Michael Tisius Execution Scheduled For Tonight

Michael Tisius missouri

Michael Tisius is scheduled to be executed tonight by the State of Missouri for the murders of two prison guards

According to court documents Michael Tisius was just released from a jail from a minor charge when he took part in an escape attempt. Tisius would go back to the jail with one of the escapee’s girlfriends. When they arrived they managed to convince the two guards, Leon Egley and Jason Acton, they were dropping off cigarettes. Moments after the two guards would be shot and killed. The escape did not last long and soon all of the men were in custody

Michael Tisius would be convicted and sentenced to death. Now his execution is scheduled for tonight, June 6 2023

Michael Tisius was executed on June 6 2023

Michael Tisius News

Missouri Gov. Mike Parson on Monday declined clemency for a man who faces execution Tuesday evening for killing two jailers in an ill-fated effort to free someone else from a county jail.

Michael Tisius, 42, would be the third person in Missouri, and the 12th person nationally, to be executed in 2023. He’s accused of killing officers Leon Egley and Jason Acton in June 2000.

“It’s despicable that two dedicated public servants were murdered in a failed attempt to help another criminal evade the law,” Parson, a Republican, said in a statement. “The state of Missouri will carry out Mr. Tisius’s sentences according to the Court’s order and deliver justice.”

Michael Tisius has at least one pending court appeal. His appeals and his clemency request have focused on several issues. Among them: Tisius was just 19 at the time of the killings; he had been neglected as a child; and a juror at his 2010 resentencing may have been illiterate — in violation of Missouri law.

The U.S. Supreme Court on Monday declined to halt the execution based on Tisius’ age when the crime occurred. A federal judge last week stayed the execution over the claim that a juror was illiterate, but an appeals panel reinstated it. The Supreme Court hasn’t yet ruled on that issue.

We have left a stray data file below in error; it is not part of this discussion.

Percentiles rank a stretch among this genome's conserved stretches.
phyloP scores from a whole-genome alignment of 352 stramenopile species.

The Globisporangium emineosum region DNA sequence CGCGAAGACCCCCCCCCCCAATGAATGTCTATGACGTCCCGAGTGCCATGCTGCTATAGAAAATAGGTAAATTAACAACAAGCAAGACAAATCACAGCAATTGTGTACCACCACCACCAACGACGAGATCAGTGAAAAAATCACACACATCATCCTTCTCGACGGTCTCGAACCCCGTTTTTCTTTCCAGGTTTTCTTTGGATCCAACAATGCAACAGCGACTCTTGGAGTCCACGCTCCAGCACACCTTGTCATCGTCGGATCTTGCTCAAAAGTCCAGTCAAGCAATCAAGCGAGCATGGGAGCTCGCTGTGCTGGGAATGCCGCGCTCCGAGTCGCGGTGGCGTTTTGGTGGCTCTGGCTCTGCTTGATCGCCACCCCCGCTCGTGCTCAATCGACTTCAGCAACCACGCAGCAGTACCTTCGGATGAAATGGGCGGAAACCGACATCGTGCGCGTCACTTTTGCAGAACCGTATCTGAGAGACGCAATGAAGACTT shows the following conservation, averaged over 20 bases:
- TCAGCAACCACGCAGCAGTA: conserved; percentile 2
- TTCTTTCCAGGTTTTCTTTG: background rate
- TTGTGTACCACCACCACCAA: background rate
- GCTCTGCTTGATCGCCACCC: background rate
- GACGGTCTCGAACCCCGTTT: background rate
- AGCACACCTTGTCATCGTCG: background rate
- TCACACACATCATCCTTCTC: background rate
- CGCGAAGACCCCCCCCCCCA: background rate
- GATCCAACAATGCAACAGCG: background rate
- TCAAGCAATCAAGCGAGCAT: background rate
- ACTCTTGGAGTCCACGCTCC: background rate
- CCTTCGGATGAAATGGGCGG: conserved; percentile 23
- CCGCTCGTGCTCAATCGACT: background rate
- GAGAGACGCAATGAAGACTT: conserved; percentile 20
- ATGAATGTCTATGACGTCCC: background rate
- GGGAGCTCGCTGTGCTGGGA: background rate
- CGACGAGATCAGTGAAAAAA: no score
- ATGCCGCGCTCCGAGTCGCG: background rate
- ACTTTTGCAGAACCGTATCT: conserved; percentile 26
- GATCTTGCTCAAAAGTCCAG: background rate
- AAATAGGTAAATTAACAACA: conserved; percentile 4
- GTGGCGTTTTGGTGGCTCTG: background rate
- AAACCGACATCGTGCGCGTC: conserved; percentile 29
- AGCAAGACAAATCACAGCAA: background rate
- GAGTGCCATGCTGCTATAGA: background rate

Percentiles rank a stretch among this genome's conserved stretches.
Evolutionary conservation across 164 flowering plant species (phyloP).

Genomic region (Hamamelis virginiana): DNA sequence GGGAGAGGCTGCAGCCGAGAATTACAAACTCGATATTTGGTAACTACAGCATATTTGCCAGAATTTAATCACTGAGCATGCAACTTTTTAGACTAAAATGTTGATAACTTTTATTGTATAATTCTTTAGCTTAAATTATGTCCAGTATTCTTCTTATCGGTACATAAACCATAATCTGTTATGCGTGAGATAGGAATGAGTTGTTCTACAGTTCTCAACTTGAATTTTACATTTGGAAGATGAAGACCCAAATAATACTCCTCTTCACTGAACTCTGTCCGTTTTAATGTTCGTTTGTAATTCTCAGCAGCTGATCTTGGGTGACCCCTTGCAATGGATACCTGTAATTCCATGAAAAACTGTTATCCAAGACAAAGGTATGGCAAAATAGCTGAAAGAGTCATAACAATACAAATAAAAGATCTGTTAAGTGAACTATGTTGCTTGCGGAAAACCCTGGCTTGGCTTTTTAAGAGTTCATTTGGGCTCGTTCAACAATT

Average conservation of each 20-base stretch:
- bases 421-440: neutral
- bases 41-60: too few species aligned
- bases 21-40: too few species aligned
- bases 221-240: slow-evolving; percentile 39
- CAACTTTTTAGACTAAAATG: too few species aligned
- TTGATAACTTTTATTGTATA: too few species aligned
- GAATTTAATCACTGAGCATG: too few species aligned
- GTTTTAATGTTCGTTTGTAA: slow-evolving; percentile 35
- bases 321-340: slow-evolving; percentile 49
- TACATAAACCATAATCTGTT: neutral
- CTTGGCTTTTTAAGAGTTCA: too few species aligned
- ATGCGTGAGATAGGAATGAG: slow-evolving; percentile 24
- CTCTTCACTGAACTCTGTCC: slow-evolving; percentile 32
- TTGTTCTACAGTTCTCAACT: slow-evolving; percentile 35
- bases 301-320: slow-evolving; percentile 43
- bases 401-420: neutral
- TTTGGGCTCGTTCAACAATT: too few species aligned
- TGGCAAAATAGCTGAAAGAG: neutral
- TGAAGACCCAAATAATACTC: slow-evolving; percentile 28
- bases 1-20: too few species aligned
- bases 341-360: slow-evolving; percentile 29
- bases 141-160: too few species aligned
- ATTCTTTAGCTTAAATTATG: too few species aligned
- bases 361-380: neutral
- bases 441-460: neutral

Elizabeth Unger Carlyle, an attorney for Michael Tisius, said the ups and downs of the appeals are taking a toll on him.

“I think he’s sort of, frankly, on an emotional roller coaster,” Carlyle said. “He’s pretty anxious. He doesn’t want to die. I think he’s angry and frightened.”

A 2005 Supreme Court ruling prohibits executions for those who were under 18 at the time of the crime. But Carlyle said “emerging science plus information about Mr. Tisius’ own brain dictates that they should now change that rule to apply to Mr. Tisius.”

A court filing from the Missouri attorney general’s office noted that both the original trial jury and the jury at resentencing considered Tisius’ age and mental health, “yet both juries still decided to impose the death penalty.” The Supreme Court turned aside the appeal without comment.

Advocates for Michael Tisius say he was largely neglected as a child and was homeless by his early teens. In 1999, as an 18-year-old, he was jailed on a misdemeanor charge for pawning a rented stereo system.

In June 2000, Michael Tisius was housed at the small Randolph County Jail in Huntsville with Roy Vance. Tisius was about to be released, and court records show the men discussed a plan in which Tisius would help Vance escape

Missouri Gov. Mike Parson on Monday declined clemency for a man who faces execution Tuesday evening for killing two jailers in an ill-fated effort to free someone else from a county jail.

Michael Tisius, 42, would be the third person in Missouri, and the 12th person nationally, to be executed in 2023. He’s accused of killing officers Leon Egley and Jason Acton in June 2000.